Over two and a half years ago, I decided that I wanted to become a blogger in attempts to take writing more seriously. Initially, I never intended or cared to make money from or through my blogs. At the time, just being able to write something constantly was amazing to me. I got to connect with so many great people and share my life and imagination with them.
What I really wanted to do at that time was get a feel for writing regularly so I could get in the grove of writing my fiction books. I also created a Short story blog in order to get comfortable with creating new worlds and see if my writing sucked so I could give it up if people hated it. 😂 Luckily, no one had any bad things to say and I was creating new short stories every week.
Soon after creating my blogs, I learned that I could make money from my blogs so I got excited. I knew I had to grow my audience for this, so I researched how to grow my audience steadily. Really all I had to do was create content and interact with other bloggers but I just “knew” I could find some magic formula for that somewhere. I began to focus more on the what if’s and ended up neglecting my blogs terribly. Throw a crazy relationship and kids in the mix and soon the idea of having a successful blog was a fantasy.
Through my many hours of researching, I found that I could submit fiction and nonfiction stories to magazines and other blogs and get paid. So once I got my writing mojo back, instead of writing for myself, I began writing solely with the hopes of getting published and paid by larger platforms so they could tell all their readers about my blogs— my dead blogs. I did write on my blogs here and there but kept the good stuff for submitting elsewhere.
I submitted my work constantly. Rejection after rejection came in especially with my personal essays, the very same essays that I initially wrote to share on my personal blog. The tone just wasn’t right—great story though. That’s basically what everyone was saying. I went through stages of grief getting those rejections. I must really suck, went through my mind every time. It’s not like my freelance career didn’t yield me any income BUT every…single…thing I planned on putting on my blog first was getting rejected. I was crushed.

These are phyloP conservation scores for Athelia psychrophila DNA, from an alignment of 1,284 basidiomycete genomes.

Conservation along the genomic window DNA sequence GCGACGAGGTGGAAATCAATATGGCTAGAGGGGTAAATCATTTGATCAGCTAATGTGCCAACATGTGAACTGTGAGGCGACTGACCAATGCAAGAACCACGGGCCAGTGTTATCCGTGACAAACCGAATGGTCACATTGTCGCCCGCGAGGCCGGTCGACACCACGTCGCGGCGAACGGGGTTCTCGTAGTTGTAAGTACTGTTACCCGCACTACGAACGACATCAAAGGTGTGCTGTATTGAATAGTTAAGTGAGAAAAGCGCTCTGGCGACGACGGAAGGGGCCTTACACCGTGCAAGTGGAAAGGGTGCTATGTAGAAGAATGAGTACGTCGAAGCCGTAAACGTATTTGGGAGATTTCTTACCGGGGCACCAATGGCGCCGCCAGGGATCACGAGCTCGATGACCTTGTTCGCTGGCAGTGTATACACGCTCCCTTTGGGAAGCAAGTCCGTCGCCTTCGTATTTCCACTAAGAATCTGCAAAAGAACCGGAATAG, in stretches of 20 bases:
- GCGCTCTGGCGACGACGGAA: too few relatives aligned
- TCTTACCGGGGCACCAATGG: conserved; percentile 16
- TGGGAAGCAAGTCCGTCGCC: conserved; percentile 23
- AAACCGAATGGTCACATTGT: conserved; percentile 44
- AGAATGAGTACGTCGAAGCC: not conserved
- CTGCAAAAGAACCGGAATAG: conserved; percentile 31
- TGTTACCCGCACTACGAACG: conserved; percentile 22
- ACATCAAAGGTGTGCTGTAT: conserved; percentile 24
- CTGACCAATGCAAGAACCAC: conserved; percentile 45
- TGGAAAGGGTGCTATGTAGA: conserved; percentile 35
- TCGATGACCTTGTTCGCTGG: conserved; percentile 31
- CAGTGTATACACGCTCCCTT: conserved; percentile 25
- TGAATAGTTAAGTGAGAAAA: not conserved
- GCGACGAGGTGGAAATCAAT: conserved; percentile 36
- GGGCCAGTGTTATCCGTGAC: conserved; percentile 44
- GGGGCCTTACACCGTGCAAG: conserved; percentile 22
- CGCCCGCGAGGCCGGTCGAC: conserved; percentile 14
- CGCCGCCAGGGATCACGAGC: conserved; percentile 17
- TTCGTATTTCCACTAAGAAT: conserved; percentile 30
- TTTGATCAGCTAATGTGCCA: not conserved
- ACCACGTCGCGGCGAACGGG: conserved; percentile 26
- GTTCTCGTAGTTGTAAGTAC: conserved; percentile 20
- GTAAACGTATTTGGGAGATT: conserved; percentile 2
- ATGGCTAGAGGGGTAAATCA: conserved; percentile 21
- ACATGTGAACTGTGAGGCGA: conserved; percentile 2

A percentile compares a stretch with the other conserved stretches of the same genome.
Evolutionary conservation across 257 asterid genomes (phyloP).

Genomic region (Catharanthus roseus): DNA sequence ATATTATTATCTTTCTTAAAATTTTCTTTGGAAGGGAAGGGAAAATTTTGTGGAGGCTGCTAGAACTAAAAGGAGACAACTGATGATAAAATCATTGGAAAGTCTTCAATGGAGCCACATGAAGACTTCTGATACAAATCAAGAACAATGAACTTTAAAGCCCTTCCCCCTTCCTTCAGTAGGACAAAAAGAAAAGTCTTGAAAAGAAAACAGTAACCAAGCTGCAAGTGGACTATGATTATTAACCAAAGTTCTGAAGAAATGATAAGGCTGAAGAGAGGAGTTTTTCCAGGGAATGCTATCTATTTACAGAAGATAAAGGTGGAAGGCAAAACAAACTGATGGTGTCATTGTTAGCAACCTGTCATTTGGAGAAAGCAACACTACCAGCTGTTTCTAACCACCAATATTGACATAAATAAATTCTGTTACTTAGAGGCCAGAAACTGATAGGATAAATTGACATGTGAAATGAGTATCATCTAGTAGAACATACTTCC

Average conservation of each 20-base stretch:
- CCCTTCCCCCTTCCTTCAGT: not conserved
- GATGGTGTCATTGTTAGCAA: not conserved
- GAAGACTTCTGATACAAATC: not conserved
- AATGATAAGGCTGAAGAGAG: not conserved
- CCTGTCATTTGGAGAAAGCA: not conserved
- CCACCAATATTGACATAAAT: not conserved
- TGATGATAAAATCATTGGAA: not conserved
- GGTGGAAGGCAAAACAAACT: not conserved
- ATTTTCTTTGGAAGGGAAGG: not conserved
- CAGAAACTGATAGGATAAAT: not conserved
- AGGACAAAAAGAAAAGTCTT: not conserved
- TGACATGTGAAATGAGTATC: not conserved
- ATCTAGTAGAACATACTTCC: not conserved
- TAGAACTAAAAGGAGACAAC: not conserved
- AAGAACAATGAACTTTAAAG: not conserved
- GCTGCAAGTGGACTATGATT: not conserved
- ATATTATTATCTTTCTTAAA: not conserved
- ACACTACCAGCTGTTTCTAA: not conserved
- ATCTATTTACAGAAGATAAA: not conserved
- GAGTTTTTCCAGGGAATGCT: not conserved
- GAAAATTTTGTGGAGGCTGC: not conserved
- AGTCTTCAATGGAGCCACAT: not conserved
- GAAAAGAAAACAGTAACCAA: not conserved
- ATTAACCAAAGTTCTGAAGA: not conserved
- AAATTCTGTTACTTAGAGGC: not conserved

Then it hit me. Where can I get published? How can I submit without the fear of rejection? “Work with what you have”, came to mind. My blog! That’s where it all started. Sharing my story as an aspiring entrepreneur mom was the entire point of my blog. The ups and downs of motherhood and making money outside of a 9-5 was a journey I wanted to go on with my readers. Crazy how the very same place I ran from is the one place where I knew I’d be accepted. Forget the money, I want to be to be loyal to what I intended to be a genuine representation of my life, not some fluff pieces about parenting and pregnancy being a walk in the park surrounded by bunnies and rainbows.
I won’t stop submitting my short stories and fiction writing but every personal piece will only be shared on this blog. I’m sure they won’t always get rejections but I think I rather share my real truth without the possibility of getting published and still get some of my work edited out to appease readers that might not want to read the TRUE realities of other parents. Sorry, I cannot be silenced.
All of this isn’t to say that other writers won’t find success writing about their lives. This is my experience. I don’t want to mold my life in a cookie cutter way because I’m afraid that others will find it to difficult to understand. Life for me has been HARD. As a mother, I’ve been through so many painful things. So, because my readers have been so supportive, I rather share it with all of you with hopes that sharing could help someone in their own life.
Thank you so much for reading and as always ((HUGGS & LOVE))
Dena is an author, content creator, and designer. She has been writing for four years. Outside of writing, she spends her time making memories with her wonderful children. Her ultimate goal is to live for the Lord and make it known through her work and life.